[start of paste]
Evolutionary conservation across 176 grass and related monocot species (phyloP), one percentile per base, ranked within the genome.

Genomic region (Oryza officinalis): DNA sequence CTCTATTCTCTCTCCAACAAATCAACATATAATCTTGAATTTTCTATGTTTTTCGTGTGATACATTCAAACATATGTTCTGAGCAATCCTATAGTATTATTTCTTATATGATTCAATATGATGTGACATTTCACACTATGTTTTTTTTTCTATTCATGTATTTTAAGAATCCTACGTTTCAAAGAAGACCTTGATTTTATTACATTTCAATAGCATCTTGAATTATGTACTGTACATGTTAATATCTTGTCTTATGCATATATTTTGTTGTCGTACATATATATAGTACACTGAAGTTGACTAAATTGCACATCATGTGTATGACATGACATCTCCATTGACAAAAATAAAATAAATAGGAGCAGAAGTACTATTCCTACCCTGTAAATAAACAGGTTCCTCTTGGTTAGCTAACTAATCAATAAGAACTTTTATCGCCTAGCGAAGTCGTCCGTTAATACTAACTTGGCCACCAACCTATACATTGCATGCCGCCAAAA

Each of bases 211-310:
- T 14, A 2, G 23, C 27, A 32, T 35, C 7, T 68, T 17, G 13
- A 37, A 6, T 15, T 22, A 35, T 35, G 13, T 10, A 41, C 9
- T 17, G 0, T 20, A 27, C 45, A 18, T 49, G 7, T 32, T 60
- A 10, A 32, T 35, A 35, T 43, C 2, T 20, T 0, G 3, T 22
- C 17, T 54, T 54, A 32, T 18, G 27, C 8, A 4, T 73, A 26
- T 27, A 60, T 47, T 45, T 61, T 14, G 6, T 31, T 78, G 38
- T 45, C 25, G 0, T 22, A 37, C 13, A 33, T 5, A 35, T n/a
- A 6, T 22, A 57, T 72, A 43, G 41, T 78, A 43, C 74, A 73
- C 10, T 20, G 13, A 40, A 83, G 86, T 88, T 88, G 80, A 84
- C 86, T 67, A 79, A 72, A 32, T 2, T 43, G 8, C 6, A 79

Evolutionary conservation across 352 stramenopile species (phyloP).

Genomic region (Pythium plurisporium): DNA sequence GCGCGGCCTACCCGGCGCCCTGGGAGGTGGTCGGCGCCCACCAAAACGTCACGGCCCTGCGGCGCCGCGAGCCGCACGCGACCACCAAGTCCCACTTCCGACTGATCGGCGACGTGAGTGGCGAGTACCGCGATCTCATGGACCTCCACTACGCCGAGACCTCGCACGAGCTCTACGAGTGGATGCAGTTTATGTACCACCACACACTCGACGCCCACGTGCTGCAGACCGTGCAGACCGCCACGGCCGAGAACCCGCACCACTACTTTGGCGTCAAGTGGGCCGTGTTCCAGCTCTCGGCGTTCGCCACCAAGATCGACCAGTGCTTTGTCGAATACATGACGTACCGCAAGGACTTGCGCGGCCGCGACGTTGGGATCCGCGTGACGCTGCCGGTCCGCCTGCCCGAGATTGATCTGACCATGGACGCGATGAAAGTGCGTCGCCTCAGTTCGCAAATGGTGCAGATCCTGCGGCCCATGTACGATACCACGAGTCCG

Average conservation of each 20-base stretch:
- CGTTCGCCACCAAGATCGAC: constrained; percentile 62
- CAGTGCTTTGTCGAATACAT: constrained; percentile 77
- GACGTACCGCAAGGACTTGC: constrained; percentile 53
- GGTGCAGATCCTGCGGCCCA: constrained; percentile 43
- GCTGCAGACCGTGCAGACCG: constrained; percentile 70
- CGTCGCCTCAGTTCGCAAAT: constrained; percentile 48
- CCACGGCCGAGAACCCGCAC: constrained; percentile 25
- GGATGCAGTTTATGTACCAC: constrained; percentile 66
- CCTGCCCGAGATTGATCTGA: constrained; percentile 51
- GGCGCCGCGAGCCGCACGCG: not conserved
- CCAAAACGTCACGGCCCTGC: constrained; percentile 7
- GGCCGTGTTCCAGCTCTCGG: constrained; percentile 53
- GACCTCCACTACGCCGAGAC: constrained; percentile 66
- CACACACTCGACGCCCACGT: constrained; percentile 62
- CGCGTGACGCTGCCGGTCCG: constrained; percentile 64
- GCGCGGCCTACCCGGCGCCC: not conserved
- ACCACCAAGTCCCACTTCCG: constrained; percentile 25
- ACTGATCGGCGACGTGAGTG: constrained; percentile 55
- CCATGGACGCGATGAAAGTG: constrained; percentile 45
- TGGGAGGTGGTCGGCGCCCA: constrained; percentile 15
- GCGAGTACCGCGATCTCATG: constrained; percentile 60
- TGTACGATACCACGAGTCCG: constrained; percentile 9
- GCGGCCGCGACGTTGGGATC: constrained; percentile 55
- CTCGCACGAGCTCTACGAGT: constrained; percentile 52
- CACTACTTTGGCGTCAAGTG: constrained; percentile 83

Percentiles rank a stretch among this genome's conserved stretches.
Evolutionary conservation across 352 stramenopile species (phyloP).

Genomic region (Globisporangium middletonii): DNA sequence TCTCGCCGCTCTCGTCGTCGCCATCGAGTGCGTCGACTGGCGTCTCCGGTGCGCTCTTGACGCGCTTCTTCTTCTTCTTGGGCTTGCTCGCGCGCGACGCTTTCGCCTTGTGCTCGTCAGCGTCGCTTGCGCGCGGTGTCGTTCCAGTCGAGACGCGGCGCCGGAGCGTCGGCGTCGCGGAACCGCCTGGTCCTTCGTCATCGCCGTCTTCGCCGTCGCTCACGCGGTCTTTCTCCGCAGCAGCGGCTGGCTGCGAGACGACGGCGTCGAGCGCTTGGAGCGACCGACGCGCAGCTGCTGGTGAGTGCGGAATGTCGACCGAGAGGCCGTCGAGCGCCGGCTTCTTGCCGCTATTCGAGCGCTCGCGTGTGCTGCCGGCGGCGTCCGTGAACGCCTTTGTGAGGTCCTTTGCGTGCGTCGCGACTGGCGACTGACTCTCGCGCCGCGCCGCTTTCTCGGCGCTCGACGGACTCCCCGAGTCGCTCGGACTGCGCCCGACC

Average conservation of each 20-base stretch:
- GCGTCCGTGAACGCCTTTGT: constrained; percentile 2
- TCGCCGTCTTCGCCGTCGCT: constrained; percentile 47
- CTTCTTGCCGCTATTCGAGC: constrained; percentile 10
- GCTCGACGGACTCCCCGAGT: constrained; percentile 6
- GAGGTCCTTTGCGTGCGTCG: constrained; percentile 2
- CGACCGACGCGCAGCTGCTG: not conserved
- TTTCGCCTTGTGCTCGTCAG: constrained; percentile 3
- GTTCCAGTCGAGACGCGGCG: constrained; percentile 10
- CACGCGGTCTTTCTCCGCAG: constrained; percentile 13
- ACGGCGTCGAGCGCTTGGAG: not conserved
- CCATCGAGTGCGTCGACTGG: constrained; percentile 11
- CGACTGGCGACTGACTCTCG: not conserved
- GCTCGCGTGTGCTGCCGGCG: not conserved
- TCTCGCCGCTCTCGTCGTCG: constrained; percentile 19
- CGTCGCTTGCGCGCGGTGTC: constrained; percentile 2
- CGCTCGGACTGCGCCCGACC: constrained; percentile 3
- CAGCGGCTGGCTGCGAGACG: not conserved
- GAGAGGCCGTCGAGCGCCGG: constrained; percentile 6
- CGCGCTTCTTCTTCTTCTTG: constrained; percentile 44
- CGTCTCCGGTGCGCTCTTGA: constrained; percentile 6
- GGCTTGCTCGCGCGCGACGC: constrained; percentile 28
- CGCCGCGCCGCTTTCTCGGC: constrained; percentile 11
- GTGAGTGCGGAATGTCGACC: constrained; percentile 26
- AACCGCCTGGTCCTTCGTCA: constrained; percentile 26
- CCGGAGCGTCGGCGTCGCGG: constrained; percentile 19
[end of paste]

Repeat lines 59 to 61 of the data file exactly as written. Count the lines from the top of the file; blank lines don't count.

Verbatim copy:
- TCTCGCCGCTCTCGTCGTCG: constrained; percentile 19
- CGTCGCTTGCGCGCGGTGTC: constrained; percentile 2
- CGCTCGGACTGCGCCCGACC: constrained; percentile 3